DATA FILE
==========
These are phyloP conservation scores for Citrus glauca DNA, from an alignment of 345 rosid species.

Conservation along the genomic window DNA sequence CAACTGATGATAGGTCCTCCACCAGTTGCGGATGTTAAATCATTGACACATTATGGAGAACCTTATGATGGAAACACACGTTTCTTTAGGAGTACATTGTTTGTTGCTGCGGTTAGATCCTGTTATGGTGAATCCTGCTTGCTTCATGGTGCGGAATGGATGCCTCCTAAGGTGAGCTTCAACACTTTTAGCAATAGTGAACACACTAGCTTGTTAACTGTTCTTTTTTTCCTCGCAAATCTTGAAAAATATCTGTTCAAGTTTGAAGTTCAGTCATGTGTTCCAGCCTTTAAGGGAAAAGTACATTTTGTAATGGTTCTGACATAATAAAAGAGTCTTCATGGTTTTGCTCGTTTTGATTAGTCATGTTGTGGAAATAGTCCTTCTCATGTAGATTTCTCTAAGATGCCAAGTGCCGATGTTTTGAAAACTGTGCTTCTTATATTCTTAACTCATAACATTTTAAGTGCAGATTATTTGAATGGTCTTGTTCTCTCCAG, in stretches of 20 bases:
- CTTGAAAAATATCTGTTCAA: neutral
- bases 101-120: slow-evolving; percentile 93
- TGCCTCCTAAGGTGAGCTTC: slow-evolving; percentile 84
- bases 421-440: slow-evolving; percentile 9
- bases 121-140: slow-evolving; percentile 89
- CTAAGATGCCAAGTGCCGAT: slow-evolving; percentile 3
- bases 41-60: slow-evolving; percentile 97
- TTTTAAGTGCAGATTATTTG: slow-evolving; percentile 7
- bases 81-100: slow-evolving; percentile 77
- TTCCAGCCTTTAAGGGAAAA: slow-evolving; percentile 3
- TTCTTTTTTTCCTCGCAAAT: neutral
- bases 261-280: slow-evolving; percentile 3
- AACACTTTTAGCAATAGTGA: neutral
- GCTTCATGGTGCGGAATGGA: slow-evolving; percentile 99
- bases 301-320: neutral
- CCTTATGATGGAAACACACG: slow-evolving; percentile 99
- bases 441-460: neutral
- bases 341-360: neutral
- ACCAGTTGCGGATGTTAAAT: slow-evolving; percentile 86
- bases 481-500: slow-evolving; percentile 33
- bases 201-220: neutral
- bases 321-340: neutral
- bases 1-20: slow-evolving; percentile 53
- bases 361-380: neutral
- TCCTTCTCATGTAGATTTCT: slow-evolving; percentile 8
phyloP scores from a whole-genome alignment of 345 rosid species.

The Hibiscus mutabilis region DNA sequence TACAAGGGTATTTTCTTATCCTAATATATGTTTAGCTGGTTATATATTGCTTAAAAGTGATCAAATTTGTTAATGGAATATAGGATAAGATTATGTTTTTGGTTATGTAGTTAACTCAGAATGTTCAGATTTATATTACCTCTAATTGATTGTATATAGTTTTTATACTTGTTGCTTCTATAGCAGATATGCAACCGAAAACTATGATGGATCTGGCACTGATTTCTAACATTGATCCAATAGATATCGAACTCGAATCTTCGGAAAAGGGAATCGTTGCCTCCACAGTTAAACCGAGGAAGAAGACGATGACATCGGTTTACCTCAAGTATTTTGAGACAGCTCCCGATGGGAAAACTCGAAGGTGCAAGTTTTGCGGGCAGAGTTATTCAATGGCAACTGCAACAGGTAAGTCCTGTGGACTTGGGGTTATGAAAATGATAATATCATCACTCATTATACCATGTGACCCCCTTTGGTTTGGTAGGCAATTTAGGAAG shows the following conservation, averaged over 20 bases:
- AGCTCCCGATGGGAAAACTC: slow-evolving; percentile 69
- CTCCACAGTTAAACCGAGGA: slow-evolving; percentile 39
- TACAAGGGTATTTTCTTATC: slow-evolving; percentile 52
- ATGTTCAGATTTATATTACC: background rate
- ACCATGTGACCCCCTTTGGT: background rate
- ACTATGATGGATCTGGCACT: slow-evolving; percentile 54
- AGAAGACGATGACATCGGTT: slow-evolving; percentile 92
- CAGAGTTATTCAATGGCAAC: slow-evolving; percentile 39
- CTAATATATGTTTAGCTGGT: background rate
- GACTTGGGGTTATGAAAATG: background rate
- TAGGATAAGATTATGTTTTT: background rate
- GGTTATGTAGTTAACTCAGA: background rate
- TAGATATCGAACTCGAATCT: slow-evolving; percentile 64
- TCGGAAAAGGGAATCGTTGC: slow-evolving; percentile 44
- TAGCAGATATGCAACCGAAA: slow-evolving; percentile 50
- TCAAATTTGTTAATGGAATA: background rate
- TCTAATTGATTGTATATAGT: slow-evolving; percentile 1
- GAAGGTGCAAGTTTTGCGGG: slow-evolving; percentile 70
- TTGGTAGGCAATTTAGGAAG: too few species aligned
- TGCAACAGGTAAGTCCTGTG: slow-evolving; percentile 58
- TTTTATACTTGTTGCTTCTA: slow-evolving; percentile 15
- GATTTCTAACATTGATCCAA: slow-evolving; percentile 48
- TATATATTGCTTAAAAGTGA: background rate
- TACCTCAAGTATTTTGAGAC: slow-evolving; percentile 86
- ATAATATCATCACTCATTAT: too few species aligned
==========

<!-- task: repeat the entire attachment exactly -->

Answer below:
These are phyloP conservation scores for Citrus glauca DNA, from an alignment of 345 rosid species.

Conservation along the genomic window DNA sequence CAACTGATGATAGGTCCTCCACCAGTTGCGGATGTTAAATCATTGACACATTATGGAGAACCTTATGATGGAAACACACGTTTCTTTAGGAGTACATTGTTTGTTGCTGCGGTTAGATCCTGTTATGGTGAATCCTGCTTGCTTCATGGTGCGGAATGGATGCCTCCTAAGGTGAGCTTCAACACTTTTAGCAATAGTGAACACACTAGCTTGTTAACTGTTCTTTTTTTCCTCGCAAATCTTGAAAAATATCTGTTCAAGTTTGAAGTTCAGTCATGTGTTCCAGCCTTTAAGGGAAAAGTACATTTTGTAATGGTTCTGACATAATAAAAGAGTCTTCATGGTTTTGCTCGTTTTGATTAGTCATGTTGTGGAAATAGTCCTTCTCATGTAGATTTCTCTAAGATGCCAAGTGCCGATGTTTTGAAAACTGTGCTTCTTATATTCTTAACTCATAACATTTTAAGTGCAGATTATTTGAATGGTCTTGTTCTCTCCAG, in stretches of 20 bases:
- CTTGAAAAATATCTGTTCAA: neutral
- bases 101-120: slow-evolving; percentile 93
- TGCCTCCTAAGGTGAGCTTC: slow-evolving; percentile 84
- bases 421-440: slow-evolving; percentile 9
- bases 121-140: slow-evolving; percentile 89
- CTAAGATGCCAAGTGCCGAT: slow-evolving; percentile 3
- bases 41-60: slow-evolving; percentile 97
- TTTTAAGTGCAGATTATTTG: slow-evolving; percentile 7
- bases 81-100: slow-evolving; percentile 77
- TTCCAGCCTTTAAGGGAAAA: slow-evolving; percentile 3
- TTCTTTTTTTCCTCGCAAAT: neutral
- bases 261-280: slow-evolving; percentile 3
- AACACTTTTAGCAATAGTGA: neutral
- GCTTCATGGTGCGGAATGGA: slow-evolving; percentile 99
- bases 301-320: neutral
- CCTTATGATGGAAACACACG: slow-evolving; percentile 99
- bases 441-460: neutral
- bases 341-360: neutral
- ACCAGTTGCGGATGTTAAAT: slow-evolving; percentile 86
- bases 481-500: slow-evolving; percentile 33
- bases 201-220: neutral
- bases 321-340: neutral
- bases 1-20: slow-evolving; percentile 53
- bases 361-380: neutral
- TCCTTCTCATGTAGATTTCT: slow-evolving; percentile 8
phyloP scores from a whole-genome alignment of 345 rosid species.

The Hibiscus mutabilis region DNA sequence TACAAGGGTATTTTCTTATCCTAATATATGTTTAGCTGGTTATATATTGCTTAAAAGTGATCAAATTTGTTAATGGAATATAGGATAAGATTATGTTTTTGGTTATGTAGTTAACTCAGAATGTTCAGATTTATATTACCTCTAATTGATTGTATATAGTTTTTATACTTGTTGCTTCTATAGCAGATATGCAACCGAAAACTATGATGGATCTGGCACTGATTTCTAACATTGATCCAATAGATATCGAACTCGAATCTTCGGAAAAGGGAATCGTTGCCTCCACAGTTAAACCGAGGAAGAAGACGATGACATCGGTTTACCTCAAGTATTTTGAGACAGCTCCCGATGGGAAAACTCGAAGGTGCAAGTTTTGCGGGCAGAGTTATTCAATGGCAACTGCAACAGGTAAGTCCTGTGGACTTGGGGTTATGAAAATGATAATATCATCACTCATTATACCATGTGACCCCCTTTGGTTTGGTAGGCAATTTAGGAAG shows the following conservation, averaged over 20 bases:
- AGCTCCCGATGGGAAAACTC: slow-evolving; percentile 69
- CTCCACAGTTAAACCGAGGA: slow-evolving; percentile 39
- TACAAGGGTATTTTCTTATC: slow-evolving; percentile 52
- ATGTTCAGATTTATATTACC: background rate
- ACCATGTGACCCCCTTTGGT: background rate
- ACTATGATGGATCTGGCACT: slow-evolving; percentile 54
- AGAAGACGATGACATCGGTT: slow-evolving; percentile 92
- CAGAGTTATTCAATGGCAAC: slow-evolving; percentile 39
- CTAATATATGTTTAGCTGGT: background rate
- GACTTGGGGTTATGAAAATG: background rate
- TAGGATAAGATTATGTTTTT: background rate
- GGTTATGTAGTTAACTCAGA: background rate
- TAGATATCGAACTCGAATCT: slow-evolving; percentile 64
- TCGGAAAAGGGAATCGTTGC: slow-evolving; percentile 44
- TAGCAGATATGCAACCGAAA: slow-evolving; percentile 50
- TCAAATTTGTTAATGGAATA: background rate
- TCTAATTGATTGTATATAGT: slow-evolving; percentile 1
- GAAGGTGCAAGTTTTGCGGG: slow-evolving; percentile 70
- TTGGTAGGCAATTTAGGAAG: too few species aligned
- TGCAACAGGTAAGTCCTGTG: slow-evolving; percentile 58
- TTTTATACTTGTTGCTTCTA: slow-evolving; percentile 15
- GATTTCTAACATTGATCCAA: slow-evolving; percentile 48
- TATATATTGCTTAAAAGTGA: background rate
- TACCTCAAGTATTTTGAGAC: slow-evolving; percentile 86
- ATAATATCATCACTCATTAT: too few species aligned